A Chinese Wine Review: Kaweisi Wine

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Today is the Ides of March in the West, and since the Romans loved wine so, I thought it fitting to carry out a wine tasting. I am fascinated with the state of wine in China, partly because I really love wine, and partly because I really love China. I have conducted tastings and written reviews for Chinese wine before, but whenever I try out a new label, I like to write about it as well. I found Kaweisi (卡维斯) Merlot on sale. Usually 68 RMB (about $11), it was marked down to 20 RMB (about $3.25). Keep in mind, however, that the price of wine in China means even less than it does in the US.

Using my (awful) knowledge of Chinese, I could read enough of the label to discern that Kaweisi is “China’s famous wine label,” and “Merlot dry red wine”. The Chinese characters for Kaweisi seem to be phonetic, and do not have any particular lexical meaning. The image on the label is a sketch of barrels in a wine cellar. The ABV is 12%, and the grapes are 100% Merlot. The vintage is 2014, so it is newly bottled.

The first thing I noticed when I uncorked the bottle was a distinct bouquet of sulfur, that quickly dissipated when the wine was poured. Sulfites (SO2) indeed occur naturally in the winemaking process, but some winemakers also add them to preserve the wine’s characteristics. In this case, I suspect the latter.

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In the glass, the bouquet gave strong odors of raspberries and alcohol on the nose, with hints of vanilla. The color was an inky purple with touches of ruby garnet. Because the wine was obviously so new, there were no touches of amber yet.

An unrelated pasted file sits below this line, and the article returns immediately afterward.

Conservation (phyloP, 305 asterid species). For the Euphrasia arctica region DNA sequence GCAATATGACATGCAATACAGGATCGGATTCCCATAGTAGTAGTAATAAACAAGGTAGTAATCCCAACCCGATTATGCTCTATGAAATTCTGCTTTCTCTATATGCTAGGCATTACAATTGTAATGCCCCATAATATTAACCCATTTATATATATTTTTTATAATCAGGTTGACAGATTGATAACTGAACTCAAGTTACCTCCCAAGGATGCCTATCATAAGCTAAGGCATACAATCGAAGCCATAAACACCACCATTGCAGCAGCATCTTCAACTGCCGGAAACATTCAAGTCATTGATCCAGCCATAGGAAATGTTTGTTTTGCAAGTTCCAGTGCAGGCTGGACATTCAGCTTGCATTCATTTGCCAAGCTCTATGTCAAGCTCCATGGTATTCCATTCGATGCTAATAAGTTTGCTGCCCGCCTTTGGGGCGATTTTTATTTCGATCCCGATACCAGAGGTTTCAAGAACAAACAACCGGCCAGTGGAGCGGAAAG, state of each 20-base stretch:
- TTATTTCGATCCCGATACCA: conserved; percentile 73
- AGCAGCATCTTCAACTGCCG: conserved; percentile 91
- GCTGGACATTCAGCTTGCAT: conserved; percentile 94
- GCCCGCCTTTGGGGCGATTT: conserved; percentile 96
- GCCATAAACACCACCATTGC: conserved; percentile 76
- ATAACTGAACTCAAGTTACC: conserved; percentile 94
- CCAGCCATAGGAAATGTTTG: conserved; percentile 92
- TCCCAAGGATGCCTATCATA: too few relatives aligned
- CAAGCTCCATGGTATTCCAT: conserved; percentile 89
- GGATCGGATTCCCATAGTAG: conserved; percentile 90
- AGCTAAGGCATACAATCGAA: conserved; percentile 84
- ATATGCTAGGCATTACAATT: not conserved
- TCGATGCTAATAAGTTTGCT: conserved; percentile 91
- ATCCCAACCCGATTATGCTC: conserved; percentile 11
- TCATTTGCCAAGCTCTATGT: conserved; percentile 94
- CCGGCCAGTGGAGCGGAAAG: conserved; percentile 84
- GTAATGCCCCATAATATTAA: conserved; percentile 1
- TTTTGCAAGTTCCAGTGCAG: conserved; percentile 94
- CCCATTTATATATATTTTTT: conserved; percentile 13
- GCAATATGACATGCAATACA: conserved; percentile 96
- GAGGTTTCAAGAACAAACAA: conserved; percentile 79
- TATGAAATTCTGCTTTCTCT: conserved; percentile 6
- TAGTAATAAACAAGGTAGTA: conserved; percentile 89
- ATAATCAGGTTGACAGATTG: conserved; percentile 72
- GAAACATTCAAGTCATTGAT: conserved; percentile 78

The flavor was overly fruit-forward. While I understand that fruity (though not necessarily sweet) wine is a current trend in the US and even in parts of Europe, I am still more of a traditionalist. I prefer wines that are very dry and complex, with medium to strong tannins, and that are aged long enough to develop some of the less-fruity flavor profiles, such as earthiness. This wine showed strong flavors of strawberry, raspberry, and cherry. Strawberry was the predominant flavor. For those who are not accustomed to wine-tasting terms, when I say that it showed flavors of strawberry, I do not mean that it tasted like a sweet strawberry juice, because it was still, overall, a dry (non-sweet) wine. What I mean is that, among its subtle, dry flavors, I could make out a flavor similar to that of strawberries.

Overall, the wine was not great, but certainly drinkable. On the Wine Spectator rating scale, I would assign it about an 86 out of 100. As much Chinese wine, though it was technically dry, it was still too sweet for most Western wine aficianados. And this is a trend in Chinese wine: the Chinese overwhelmingly prefer sweet wine. This is changing among the rising middle class and the wealthy, who are more and more discovering Western wine styles and are eager to learn about them. But I still estimate that it will be another fifteen to twenty years before the bulk of Chinese wine consumers enjoy truly dry wine, by Western standards.

It is difficult to suggest a food pairing for a wine that is not great to begin with, but if I had to try to pair Kaweisi Merlot, I would enjoy it with firm cheeses such as Swiss, and perhaps with roast chicken. It did not pair well with the extremely spicy Chinese food I ate with it.

Tags: Chinese Wine Kaweisi Merlot Red Wine Western Wine Wine Wine Spectator 卡维斯

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